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We are slowly getting on with the animation of our short film based on “the Music hall”. “Burlington Bertie” is one of two films, both of which feature a song by the first world war composer William Hargreaves in arrangements by David Watson of Kanon. Bertie is odd though because all the references in the song are to Queen Victoria and the “Prince of Wales,” Edward VII who had died by the time the song was even first performed by Hargreaves’ wife, Ella Shields in 1915. It was then later done by Julie Andrews in the film “Star”. When she comes off stage after singing the song for the first time as a pregnant understudy, one of the other actresses standing in the wings asks “how was that?” she says, “It was marvellous!” and that rather seals her fate- sacrificing a private life to the demands of her theatre-public (1968) The film, sadly- some of which was shot in the Hackney Empire where we are setting our own film- was not a great success but it has some great scenes in it! Well worth watching. The final number “Jenny” has an irritatingly repetitive lyric but Dame Julie is as game and joyous as ever. According to her memoirs (the very readable “Home”), she had been offered the part of “Lady in the Dark” early on in her own Broadway career but turned it down. I think she was worried about comparison to Gerty Lawrence, so it is ironic that she went on to do a bio-pic of her life.

Here is a colour snippet from our version of “Bertie”:

 

Now, this is the reason for the out-dated references: The “Bertie” song by Hargreaves is actually a pastiche of a much older song by Harry B Norris which was famously sung from 1900 onwards by Vesta Tilley, the darling of the lesbian set. The original song is fairly patriotic too with a great chorus that is well-worth repeating. Here is the end of the last verse and the end of the final chorus. Suddenly, reading this, you can see how the bunting would go flying and why Vesta Tilly earned such a reputation during the First World War!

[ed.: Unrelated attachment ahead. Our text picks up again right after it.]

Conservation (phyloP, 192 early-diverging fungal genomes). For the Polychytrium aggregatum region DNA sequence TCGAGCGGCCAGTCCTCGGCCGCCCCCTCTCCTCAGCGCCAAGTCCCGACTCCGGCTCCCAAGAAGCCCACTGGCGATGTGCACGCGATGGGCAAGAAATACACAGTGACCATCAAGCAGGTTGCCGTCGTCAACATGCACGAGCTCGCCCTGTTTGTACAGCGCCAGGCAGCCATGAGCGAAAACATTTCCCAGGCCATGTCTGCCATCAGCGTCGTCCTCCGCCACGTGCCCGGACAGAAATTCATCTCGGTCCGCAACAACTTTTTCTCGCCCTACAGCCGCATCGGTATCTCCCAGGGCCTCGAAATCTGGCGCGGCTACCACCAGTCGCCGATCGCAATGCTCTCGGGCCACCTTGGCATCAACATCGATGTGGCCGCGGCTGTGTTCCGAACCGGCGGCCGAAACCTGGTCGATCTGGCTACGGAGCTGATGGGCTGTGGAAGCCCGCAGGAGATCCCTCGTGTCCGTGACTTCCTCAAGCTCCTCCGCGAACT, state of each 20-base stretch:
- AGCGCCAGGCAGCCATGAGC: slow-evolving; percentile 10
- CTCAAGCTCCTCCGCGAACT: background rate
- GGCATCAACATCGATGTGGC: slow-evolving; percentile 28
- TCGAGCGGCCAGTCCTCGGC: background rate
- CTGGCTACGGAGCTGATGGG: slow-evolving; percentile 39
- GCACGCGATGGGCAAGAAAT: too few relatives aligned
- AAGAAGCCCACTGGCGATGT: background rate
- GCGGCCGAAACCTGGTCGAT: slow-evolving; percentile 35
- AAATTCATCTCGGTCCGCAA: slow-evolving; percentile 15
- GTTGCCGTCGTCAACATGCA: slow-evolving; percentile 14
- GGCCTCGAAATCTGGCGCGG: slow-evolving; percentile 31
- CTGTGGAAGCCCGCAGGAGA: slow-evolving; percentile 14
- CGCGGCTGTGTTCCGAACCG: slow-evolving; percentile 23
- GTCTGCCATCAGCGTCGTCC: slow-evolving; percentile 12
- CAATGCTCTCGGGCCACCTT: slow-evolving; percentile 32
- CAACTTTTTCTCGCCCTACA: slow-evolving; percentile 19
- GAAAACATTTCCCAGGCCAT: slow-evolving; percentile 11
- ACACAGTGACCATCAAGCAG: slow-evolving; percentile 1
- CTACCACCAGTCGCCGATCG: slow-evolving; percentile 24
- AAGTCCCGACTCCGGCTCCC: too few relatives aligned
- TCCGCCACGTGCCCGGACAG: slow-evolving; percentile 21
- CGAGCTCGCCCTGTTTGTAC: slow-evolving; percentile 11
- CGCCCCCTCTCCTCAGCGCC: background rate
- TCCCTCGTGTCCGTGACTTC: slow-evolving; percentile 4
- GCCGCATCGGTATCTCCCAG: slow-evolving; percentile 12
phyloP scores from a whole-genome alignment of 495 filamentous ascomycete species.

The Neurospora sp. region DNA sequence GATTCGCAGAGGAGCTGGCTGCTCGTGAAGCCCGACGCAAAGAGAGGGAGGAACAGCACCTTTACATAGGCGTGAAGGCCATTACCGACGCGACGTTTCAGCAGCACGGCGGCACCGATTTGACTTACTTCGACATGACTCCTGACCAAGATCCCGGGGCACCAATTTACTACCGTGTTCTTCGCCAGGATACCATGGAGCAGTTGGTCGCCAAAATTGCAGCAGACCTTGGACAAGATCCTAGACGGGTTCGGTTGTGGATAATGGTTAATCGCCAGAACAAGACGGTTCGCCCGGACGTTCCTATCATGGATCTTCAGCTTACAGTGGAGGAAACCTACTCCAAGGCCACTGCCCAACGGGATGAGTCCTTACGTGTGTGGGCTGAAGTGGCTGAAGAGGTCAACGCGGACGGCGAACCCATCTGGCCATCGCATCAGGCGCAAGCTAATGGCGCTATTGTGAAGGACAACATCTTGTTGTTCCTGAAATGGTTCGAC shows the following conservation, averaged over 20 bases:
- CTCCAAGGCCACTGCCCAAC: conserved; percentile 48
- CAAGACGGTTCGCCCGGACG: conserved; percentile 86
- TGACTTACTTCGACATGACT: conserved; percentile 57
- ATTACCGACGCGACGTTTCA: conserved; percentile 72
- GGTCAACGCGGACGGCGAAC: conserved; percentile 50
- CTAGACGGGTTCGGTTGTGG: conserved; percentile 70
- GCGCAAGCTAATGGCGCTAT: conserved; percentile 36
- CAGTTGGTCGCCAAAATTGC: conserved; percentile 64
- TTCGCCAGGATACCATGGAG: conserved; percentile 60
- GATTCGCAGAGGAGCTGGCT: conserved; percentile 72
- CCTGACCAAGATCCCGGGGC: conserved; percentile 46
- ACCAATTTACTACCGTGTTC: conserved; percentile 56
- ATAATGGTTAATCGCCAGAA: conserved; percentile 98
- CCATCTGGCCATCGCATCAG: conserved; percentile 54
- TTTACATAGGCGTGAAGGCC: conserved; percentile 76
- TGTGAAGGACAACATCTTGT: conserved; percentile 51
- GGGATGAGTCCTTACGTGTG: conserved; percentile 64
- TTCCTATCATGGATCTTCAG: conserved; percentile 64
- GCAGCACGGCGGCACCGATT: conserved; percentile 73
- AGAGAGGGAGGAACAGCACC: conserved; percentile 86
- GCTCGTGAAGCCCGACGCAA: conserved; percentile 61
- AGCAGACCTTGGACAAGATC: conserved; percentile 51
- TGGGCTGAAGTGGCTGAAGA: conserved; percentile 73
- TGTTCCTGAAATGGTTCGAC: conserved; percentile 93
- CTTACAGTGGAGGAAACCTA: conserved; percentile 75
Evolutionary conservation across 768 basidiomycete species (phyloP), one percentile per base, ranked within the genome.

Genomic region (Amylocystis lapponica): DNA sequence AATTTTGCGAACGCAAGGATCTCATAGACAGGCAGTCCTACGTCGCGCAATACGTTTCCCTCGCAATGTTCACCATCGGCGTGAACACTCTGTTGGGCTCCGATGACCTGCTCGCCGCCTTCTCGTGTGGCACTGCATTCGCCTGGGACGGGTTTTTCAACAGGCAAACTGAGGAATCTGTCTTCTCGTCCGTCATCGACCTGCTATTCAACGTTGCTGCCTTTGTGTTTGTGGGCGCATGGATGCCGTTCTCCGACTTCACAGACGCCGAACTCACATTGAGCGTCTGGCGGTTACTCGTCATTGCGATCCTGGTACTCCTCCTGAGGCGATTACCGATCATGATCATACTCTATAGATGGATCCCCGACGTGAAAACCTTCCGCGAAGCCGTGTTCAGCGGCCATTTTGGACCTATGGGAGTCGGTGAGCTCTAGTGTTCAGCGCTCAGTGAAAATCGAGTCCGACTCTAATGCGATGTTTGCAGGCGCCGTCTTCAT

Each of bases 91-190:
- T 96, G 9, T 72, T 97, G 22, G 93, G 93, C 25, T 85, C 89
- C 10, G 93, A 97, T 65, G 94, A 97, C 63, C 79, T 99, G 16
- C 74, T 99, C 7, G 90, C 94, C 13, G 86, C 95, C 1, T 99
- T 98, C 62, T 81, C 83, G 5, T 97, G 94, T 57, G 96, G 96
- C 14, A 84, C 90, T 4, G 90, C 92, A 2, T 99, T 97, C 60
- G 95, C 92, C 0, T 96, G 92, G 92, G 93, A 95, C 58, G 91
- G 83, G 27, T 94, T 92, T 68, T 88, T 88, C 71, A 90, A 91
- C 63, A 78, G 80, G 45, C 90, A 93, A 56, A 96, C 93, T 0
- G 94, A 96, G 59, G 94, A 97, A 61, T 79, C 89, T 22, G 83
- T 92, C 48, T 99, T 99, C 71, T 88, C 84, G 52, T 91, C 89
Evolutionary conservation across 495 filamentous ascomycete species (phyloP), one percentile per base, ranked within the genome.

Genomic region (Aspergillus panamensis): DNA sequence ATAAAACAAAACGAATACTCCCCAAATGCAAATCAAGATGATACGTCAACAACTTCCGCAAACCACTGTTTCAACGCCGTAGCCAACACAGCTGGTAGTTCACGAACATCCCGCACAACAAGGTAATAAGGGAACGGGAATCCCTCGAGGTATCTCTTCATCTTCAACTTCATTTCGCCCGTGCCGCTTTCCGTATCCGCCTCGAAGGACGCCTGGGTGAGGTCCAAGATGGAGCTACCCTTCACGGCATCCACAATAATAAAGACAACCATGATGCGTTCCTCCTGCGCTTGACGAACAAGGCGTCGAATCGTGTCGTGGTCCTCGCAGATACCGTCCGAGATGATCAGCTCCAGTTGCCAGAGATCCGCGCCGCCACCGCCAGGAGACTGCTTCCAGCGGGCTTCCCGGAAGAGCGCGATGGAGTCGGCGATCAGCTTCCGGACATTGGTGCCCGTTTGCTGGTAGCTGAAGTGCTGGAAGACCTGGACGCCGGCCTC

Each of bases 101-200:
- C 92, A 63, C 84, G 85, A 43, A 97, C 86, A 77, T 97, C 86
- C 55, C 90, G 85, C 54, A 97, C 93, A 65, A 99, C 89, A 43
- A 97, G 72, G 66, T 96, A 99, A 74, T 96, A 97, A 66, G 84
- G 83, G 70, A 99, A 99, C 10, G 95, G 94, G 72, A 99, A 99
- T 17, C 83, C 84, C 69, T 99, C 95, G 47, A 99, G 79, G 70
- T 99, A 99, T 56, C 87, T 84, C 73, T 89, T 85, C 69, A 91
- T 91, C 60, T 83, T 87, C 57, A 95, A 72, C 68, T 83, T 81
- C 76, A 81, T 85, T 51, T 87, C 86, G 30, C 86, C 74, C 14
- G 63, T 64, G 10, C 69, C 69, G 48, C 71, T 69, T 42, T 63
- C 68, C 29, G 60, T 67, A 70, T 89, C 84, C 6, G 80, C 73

Altho’ absent minded, he does not forget
That Englishmen always must pay off a debt.
He drops all his pleasures, the polo, the hunt
And just like the rest, he is off to the front;
Altho’ he’s a johnny, he’ll fight in the ruck,
He’s wealthy and foolish, but if you want pluck –

What price Burlington Bertie,
the boy with the Hyde Park drawl,
What price Burlington Bertie,
the boy with the Bond Street crawl?
He’ll fight and he’ll die like an Englishman.
Forgive all his folly we can;
Says old John Bull ‘I plainly see
These Burlington boys are the boys for me!’

There are a few dodgy lyrics though here- I hate the laziness, for example, of “always must” * but the rest is priceless! (*The inversion is clumsy- It’s almost as lazy as the lyric: “I just called to say I loved you”- the word “just” has no purpose there at all. It is included for the scansion alone.) The Bertie here is a Gent down on his “uppers”. He’s not from Bow, he’s from South Ken!

The Hargreaves’ version plays around with patriotism, too, and we will certainly make use of this in our animation- but it focuses much more on the idea that his Bertie, in contrast, is a “down and out” pretending to be a toff. There is alot of pride in this “tramp” too: The same stock character/characters, in effect, turn up in “Easter Parade” with a song by Irving Berlin. Check out Judy Garland’s “Little Titch” shoes here…a tremendous tribute to the music hall/vaudeville!

 

And for the potency of the tramp character in music hall, look no further than Chaplin!